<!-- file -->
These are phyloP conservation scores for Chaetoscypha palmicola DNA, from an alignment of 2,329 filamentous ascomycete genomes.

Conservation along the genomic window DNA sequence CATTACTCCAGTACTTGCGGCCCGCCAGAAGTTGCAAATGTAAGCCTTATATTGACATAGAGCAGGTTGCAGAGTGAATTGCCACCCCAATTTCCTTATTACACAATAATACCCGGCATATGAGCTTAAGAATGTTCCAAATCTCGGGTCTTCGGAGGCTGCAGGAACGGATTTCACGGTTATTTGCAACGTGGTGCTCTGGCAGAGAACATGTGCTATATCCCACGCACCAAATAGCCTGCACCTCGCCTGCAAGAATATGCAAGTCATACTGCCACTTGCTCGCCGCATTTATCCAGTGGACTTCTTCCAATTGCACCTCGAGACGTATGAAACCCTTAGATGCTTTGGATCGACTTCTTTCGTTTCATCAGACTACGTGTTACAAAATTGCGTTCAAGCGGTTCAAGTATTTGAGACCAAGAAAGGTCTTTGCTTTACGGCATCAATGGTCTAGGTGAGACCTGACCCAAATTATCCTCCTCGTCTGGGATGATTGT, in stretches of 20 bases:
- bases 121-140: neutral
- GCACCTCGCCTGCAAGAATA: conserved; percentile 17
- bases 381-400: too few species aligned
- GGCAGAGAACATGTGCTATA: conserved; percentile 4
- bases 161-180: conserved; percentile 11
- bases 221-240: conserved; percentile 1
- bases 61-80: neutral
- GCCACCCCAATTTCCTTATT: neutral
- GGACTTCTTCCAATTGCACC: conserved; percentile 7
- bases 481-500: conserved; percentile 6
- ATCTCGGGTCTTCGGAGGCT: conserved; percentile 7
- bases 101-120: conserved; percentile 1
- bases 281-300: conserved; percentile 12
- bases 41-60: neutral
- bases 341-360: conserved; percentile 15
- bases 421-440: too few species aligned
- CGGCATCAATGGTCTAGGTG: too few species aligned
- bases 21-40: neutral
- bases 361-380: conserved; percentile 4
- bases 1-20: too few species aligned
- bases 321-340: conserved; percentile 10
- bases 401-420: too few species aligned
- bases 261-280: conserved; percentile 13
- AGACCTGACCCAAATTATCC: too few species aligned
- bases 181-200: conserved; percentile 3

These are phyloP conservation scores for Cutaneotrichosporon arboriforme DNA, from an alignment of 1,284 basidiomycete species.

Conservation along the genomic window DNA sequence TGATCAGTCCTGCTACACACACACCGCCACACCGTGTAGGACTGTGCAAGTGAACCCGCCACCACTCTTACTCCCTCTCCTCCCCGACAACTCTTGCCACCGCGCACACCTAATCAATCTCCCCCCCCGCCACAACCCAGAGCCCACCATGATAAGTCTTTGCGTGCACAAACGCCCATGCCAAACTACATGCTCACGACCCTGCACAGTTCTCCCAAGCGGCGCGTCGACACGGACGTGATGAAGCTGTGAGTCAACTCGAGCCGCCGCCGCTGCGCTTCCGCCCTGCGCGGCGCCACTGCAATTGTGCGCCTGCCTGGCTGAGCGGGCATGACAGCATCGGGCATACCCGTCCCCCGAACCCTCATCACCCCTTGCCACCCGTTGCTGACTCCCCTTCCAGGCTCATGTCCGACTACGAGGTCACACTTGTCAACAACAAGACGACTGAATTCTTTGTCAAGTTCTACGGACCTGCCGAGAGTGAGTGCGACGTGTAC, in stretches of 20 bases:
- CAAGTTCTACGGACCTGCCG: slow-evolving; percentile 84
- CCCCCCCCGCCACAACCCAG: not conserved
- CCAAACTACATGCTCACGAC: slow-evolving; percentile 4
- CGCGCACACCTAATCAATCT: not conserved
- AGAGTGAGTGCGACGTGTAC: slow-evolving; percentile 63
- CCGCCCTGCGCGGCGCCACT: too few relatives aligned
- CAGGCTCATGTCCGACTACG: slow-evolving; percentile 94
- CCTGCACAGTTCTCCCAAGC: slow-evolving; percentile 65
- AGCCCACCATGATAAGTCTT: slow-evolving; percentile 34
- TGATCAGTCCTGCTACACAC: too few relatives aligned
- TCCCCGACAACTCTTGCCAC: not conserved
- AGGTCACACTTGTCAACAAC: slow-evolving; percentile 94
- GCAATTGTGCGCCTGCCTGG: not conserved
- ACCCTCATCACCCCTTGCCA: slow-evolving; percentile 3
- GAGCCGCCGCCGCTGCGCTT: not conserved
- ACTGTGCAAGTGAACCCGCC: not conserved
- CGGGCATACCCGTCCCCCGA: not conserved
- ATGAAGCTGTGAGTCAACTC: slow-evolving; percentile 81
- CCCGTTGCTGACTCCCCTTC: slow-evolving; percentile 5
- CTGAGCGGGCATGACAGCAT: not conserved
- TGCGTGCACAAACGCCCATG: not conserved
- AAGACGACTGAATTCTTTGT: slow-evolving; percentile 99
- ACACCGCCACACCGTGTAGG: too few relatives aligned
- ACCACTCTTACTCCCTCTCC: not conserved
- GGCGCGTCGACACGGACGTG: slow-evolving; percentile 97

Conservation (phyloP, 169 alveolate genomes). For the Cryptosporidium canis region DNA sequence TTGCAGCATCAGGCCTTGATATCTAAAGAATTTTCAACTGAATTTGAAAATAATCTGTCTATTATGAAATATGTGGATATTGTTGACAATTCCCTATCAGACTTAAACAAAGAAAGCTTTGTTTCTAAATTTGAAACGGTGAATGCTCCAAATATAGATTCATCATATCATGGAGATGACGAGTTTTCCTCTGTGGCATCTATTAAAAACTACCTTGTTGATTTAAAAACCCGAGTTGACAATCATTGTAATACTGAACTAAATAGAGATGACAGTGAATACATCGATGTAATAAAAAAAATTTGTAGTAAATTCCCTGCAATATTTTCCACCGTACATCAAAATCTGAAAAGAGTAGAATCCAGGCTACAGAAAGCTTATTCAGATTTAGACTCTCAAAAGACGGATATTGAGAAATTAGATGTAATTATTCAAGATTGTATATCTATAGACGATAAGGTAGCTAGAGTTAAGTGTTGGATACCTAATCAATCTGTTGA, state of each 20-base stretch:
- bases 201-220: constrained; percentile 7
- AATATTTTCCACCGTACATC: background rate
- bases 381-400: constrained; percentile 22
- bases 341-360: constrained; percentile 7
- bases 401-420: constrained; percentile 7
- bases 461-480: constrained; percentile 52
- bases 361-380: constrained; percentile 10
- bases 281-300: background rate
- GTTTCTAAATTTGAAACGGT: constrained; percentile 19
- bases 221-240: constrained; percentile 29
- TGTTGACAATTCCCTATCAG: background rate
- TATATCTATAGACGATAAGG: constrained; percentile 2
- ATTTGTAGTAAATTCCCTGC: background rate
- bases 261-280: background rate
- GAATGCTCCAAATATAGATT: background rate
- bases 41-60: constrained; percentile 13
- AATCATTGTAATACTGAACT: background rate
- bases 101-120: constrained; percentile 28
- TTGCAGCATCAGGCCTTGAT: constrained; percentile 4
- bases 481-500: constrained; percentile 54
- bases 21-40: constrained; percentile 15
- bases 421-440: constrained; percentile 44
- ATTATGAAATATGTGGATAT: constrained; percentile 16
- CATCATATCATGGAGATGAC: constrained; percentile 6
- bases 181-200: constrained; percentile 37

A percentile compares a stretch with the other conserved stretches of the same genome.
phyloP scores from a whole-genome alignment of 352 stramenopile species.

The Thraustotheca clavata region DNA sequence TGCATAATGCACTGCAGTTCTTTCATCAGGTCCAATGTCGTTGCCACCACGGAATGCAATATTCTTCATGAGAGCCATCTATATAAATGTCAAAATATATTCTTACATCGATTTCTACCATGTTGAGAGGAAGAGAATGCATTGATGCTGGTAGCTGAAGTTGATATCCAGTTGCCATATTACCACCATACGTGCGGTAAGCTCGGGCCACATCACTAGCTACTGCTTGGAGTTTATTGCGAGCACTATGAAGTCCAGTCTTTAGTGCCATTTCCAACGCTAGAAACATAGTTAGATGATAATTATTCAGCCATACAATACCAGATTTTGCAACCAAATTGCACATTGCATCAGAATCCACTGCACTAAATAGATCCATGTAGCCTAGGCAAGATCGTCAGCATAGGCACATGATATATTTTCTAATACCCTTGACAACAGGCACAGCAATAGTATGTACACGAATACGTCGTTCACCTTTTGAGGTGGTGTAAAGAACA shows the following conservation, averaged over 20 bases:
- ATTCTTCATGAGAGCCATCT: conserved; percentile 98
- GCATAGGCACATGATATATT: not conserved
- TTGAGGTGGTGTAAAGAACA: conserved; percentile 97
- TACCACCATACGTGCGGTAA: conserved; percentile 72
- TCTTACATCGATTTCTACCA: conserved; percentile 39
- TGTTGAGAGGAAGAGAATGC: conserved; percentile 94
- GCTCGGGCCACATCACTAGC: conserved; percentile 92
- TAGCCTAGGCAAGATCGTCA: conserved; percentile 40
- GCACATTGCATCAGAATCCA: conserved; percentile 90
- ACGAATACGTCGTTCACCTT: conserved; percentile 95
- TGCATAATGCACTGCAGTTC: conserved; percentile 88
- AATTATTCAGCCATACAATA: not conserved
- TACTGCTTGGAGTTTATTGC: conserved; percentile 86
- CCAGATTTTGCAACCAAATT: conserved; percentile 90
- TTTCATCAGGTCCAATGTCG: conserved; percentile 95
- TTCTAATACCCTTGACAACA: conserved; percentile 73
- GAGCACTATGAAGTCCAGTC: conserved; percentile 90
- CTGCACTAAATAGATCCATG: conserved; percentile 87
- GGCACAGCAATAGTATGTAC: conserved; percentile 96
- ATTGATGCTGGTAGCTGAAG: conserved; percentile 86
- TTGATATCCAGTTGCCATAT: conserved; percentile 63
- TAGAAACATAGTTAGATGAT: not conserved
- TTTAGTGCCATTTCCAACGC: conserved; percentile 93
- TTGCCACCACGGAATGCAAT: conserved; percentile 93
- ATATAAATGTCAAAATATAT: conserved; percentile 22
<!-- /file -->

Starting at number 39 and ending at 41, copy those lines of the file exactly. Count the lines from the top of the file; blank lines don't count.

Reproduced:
- TGATCAGTCCTGCTACACAC: too few relatives aligned
- TCCCCGACAACTCTTGCCAC: not conserved
- AGGTCACACTTGTCAACAAC: slow-evolving; percentile 94